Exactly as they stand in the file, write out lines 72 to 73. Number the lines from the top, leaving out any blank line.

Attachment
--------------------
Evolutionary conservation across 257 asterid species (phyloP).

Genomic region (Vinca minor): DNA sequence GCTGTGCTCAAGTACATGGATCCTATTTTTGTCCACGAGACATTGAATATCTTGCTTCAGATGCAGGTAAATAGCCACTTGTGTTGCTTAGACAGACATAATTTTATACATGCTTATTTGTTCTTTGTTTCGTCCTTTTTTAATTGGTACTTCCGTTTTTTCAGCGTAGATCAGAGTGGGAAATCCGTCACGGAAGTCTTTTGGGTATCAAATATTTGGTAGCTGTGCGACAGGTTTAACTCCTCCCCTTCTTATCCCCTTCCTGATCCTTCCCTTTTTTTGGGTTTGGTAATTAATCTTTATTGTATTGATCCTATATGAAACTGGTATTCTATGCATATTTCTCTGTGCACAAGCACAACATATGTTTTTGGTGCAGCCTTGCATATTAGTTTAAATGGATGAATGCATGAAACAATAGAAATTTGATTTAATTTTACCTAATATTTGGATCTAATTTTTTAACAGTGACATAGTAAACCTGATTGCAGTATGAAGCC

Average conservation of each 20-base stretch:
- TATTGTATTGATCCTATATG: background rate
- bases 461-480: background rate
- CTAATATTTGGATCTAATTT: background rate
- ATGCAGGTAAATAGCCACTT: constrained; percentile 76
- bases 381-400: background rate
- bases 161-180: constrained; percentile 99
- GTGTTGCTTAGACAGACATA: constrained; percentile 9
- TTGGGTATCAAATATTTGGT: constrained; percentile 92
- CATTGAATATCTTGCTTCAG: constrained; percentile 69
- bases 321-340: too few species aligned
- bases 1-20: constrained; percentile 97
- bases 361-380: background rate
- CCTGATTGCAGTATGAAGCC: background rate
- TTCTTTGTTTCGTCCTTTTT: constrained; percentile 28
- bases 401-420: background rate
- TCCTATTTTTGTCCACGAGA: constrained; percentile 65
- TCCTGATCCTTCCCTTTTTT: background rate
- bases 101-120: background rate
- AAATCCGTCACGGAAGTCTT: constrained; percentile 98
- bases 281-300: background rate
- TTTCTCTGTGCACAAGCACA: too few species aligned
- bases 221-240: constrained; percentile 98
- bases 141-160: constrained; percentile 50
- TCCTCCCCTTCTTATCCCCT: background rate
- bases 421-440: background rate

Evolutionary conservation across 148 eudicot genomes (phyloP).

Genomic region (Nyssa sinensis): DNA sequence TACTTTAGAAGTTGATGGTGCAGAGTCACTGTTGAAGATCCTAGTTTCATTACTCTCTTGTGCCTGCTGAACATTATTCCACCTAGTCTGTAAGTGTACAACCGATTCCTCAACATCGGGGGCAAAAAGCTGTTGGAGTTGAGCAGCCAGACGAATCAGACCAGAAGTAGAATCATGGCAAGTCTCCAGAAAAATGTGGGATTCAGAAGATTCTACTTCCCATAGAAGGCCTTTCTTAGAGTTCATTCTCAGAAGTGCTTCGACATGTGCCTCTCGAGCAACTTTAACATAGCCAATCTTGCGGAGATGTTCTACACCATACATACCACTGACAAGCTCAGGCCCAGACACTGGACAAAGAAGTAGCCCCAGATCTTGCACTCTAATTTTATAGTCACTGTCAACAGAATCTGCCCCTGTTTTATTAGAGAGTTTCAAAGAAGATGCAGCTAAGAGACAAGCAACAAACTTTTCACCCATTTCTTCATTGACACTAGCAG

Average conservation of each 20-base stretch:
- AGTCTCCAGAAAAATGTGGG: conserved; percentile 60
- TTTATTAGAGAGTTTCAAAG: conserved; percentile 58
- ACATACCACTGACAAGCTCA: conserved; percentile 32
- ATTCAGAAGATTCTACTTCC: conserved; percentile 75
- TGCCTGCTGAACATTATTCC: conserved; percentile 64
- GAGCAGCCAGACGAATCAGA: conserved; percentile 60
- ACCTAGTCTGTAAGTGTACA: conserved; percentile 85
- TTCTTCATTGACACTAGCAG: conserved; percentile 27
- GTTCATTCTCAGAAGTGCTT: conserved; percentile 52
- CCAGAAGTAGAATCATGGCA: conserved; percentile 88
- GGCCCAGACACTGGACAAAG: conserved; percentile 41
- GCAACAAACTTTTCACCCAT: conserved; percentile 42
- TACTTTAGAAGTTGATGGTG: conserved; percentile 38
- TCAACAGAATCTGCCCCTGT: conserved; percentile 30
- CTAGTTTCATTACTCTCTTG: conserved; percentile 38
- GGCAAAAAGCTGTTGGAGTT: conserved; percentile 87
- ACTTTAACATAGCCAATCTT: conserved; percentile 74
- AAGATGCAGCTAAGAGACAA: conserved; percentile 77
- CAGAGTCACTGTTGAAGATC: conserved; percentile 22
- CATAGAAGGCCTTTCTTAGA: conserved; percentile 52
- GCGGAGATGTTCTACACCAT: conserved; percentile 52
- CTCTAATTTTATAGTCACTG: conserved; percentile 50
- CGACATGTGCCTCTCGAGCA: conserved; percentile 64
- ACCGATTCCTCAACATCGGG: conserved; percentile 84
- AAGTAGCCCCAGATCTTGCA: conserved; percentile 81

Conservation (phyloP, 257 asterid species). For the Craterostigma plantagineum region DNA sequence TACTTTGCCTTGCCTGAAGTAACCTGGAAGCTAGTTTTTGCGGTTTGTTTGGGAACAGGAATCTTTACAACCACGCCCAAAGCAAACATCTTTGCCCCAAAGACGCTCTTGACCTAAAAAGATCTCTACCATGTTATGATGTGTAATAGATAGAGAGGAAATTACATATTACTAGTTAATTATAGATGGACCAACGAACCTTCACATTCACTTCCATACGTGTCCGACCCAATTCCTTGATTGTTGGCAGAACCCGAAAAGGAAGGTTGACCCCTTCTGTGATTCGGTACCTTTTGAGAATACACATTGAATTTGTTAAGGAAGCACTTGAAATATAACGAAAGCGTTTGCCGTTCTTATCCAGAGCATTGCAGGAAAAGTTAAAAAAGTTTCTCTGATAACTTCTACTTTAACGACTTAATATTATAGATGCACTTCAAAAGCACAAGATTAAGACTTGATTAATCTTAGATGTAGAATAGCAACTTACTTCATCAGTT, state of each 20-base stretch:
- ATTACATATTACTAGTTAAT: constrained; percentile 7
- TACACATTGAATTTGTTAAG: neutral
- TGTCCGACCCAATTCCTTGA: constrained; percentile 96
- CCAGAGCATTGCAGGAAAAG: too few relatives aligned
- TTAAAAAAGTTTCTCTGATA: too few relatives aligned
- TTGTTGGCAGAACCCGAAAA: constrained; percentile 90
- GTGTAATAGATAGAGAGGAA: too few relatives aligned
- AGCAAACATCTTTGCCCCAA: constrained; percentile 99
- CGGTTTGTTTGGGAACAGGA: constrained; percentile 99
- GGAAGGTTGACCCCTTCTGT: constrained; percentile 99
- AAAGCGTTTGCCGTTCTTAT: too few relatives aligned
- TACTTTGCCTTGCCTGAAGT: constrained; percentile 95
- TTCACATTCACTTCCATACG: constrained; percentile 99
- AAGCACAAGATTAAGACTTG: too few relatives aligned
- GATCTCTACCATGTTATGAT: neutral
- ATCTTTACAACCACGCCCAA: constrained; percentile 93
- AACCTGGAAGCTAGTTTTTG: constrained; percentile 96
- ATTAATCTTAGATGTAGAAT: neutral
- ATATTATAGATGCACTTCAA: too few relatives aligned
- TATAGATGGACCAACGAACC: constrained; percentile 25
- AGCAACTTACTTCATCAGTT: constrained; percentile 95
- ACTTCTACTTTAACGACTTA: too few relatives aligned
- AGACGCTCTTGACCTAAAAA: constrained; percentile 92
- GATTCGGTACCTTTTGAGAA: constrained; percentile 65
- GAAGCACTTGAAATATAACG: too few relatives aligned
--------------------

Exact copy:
- GATCTCTACCATGTTATGAT: neutral
- ATCTTTACAACCACGCCCAA: constrained; percentile 93